PeterMollenburg wrote:zenmonkey is offering a lot of good advice here.
Xenops- Your comments regarding Scandanavian countries I believe it was, or perhaps Norway more specifically having a possibly even a better quality of life than the U.S. came across slightly naive to me. And I mean no disrespect to yourself or the United States, but I can assure you there are many other countries with a better quality of life than the U.S. This link below ranks the U.S. as tenth.
On another note, emmigrating can be complicated. You need to make some kind of an assessment imo as above to come up with your short-list of countries, then figure out which one country you want to go for and, well, go for it! Btw I have heard that education for foreign university students in Norway can be free to attract foreign students. Why? What's so bad about Norway? It's expensive! (if you're not working there). Whether this hearsay is true, I cannot confirm. If you're interested in European languages, get into one EU country, tick all the boxes, do the time, enough to get a passport, then the rest of the EU is your oyster! Good luck!
Guilty as charged--I mean no disrespect to folk of other realms with my naivete. Most Americans are very biased toward the U.S., and it's hard to get objective views on the actual quality of life.
Thank you for the link: I had seen an outdated-one on Wikipedia, and I didn't know there was an recent one. According to the list, all of my prospective countries are below the U.S. Indeed, I would have to consider what is important, and go from there. Safety is a concern, as I'm a young, single female.
Thank you for your thoughts.
In Norway you do not pay any tuition fees at all at state-run universities, only a fee of about 80 USD per semester which goes to finance the university's student welfare organisation. This applies to Norwegian and foreign students alike. So basically university education is free.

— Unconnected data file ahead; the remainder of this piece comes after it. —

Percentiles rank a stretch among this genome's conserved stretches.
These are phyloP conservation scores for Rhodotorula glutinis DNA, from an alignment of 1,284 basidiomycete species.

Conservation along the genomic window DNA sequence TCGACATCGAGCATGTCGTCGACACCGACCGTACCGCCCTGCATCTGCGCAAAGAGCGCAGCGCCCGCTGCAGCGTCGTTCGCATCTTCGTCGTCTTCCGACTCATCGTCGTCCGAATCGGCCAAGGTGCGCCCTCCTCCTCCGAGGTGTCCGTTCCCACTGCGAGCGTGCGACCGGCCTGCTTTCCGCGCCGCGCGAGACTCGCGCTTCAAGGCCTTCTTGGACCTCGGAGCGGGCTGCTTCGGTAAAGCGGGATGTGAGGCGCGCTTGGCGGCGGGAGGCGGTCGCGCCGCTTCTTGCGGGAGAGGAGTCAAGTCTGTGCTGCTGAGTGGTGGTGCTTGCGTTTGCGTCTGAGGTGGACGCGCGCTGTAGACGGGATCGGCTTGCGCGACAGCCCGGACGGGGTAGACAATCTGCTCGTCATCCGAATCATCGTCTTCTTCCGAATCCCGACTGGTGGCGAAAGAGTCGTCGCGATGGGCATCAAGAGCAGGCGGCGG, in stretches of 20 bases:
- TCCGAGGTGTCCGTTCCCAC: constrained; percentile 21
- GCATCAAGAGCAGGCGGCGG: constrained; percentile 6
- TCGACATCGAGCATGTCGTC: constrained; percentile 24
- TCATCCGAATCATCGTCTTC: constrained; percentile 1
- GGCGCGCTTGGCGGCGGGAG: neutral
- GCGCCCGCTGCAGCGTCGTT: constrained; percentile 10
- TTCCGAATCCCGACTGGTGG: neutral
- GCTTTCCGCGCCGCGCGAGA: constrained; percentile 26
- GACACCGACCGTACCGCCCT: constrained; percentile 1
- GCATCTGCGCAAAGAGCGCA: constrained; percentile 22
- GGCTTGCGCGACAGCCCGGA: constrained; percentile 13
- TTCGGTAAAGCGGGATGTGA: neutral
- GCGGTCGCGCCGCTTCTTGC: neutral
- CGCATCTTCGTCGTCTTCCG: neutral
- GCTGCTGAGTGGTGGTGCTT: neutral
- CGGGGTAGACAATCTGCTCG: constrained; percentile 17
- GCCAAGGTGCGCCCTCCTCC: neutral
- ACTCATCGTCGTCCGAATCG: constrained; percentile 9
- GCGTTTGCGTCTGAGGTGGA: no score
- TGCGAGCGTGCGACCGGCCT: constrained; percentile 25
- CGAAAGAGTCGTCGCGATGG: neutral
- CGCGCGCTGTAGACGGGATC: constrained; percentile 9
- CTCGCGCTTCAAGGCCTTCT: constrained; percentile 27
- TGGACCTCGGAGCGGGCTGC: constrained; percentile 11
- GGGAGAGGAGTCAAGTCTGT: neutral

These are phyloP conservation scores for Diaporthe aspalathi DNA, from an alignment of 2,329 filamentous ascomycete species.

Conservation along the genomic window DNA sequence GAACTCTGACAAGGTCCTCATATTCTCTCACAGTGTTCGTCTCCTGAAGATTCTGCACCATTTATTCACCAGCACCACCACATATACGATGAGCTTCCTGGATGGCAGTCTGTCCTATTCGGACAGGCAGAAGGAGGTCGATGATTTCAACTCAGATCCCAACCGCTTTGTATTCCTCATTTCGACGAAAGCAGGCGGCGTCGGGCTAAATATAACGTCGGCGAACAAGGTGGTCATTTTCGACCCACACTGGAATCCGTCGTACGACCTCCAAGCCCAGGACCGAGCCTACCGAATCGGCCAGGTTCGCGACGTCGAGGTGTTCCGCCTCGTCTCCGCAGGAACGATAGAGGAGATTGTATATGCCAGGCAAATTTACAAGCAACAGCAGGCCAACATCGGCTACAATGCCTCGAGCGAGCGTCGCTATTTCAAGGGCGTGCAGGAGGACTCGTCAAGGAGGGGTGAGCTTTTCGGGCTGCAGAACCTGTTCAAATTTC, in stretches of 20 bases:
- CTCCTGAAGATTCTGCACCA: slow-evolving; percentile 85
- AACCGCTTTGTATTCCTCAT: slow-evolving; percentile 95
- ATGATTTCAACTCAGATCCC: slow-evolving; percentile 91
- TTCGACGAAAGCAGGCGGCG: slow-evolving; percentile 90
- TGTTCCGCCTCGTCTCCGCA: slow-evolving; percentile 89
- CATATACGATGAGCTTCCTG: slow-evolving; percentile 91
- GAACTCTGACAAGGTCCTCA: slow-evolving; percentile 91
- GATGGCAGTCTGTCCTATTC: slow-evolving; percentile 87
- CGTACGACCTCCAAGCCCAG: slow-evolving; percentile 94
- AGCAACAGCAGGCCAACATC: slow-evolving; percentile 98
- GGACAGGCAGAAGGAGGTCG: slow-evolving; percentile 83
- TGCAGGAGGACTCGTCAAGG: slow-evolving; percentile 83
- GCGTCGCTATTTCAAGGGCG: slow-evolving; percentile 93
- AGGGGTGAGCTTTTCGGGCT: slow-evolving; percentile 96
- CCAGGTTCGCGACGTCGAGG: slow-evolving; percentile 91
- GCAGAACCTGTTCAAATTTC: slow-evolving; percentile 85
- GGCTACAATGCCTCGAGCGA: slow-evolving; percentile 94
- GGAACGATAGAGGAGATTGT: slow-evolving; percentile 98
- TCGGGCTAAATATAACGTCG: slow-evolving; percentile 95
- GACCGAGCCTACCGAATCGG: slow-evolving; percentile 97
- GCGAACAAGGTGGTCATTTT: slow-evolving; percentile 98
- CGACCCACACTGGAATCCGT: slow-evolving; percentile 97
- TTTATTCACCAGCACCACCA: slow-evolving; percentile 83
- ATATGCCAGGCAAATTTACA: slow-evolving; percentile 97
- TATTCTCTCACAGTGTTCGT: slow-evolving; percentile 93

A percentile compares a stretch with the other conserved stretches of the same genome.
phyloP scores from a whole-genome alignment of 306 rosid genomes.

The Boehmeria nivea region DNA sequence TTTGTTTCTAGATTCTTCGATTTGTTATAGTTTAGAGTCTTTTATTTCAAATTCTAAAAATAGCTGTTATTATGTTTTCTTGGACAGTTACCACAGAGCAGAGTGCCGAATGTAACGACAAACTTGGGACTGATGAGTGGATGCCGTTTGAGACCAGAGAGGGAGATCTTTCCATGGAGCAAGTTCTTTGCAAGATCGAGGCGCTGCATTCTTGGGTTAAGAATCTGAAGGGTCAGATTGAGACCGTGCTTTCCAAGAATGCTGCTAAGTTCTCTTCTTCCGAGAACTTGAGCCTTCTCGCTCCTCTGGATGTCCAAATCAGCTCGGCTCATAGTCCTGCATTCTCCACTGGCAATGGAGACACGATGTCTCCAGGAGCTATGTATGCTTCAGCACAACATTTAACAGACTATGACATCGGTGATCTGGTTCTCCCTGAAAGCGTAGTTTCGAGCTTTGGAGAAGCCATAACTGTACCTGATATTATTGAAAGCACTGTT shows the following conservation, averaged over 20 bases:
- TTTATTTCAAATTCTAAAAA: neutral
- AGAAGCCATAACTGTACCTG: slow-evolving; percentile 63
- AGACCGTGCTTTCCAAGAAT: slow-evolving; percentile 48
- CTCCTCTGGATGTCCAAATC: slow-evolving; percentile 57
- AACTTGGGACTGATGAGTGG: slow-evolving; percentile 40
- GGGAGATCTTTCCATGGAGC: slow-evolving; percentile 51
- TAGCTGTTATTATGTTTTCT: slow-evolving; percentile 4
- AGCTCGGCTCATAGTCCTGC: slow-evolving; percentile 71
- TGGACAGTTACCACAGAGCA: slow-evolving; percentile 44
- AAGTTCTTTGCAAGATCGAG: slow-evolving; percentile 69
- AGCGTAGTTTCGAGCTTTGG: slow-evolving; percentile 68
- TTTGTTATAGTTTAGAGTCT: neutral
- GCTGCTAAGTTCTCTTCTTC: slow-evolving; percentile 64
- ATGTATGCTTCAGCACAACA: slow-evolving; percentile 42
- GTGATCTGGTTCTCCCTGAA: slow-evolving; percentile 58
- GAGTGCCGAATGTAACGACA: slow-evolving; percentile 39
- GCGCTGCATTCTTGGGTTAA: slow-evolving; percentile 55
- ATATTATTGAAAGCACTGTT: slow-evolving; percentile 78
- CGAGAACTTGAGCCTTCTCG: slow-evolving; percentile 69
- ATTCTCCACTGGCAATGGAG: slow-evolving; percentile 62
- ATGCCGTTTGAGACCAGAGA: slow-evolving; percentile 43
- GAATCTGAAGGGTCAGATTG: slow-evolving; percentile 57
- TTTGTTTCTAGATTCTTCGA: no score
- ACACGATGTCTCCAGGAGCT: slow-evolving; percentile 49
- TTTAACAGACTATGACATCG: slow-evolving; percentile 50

However, life in Norway is expensive, so you need a decent amount of money to pay a rent, buy food etc. I know there exist various grant possibilities for students from abroad, so maybe worth checking out if you are really intersted.
Why does Norway want to attract foreign students? This article from University World News gives an interesting overview of what is happening in the Nordic countries and partially answers that question. Another factor which the article does not mention is that Norwegian universities are not exactly at the top of the world university ranking. Oslo University is ranked as 132nd, and the Norwegian University of Science and Technology in Trondheim is 251st.
Norway is not a member of the EU, but is part of the European Economic Area, so the freedom of movement for workers in the EU applies to Norway as well. However, immigration rules for non-EU citizens are quite strict. To live and work in Norway you normally need a job offer before moving to Norway, as you have to apply from your country. Check out the website of the Norwegian Directorate of Immigration if you want to learn more.
Thank you for your info, since you are a native there. I poked around on the Oslo University website, and it said I needed 12,500 in American dollars to ensure that I could found myself for a graduate degree. I would need to see if I would need this much for each year I'm there? Would they have grants for those entering the medical professions?
I also watched some videos about foreigners moving to Norway, and one mentioned that they would often go grocery shopping in Sweden because it's cheaper. Why would Sweden be that much cheaper?
Thank you again for the input. One more question: would you recommend a foreigner to move there?
To verdastelo, the only advice I know right now is: save as much money as you can.
To anyone reading: is Denmark that much better than the other Scandinavian countries?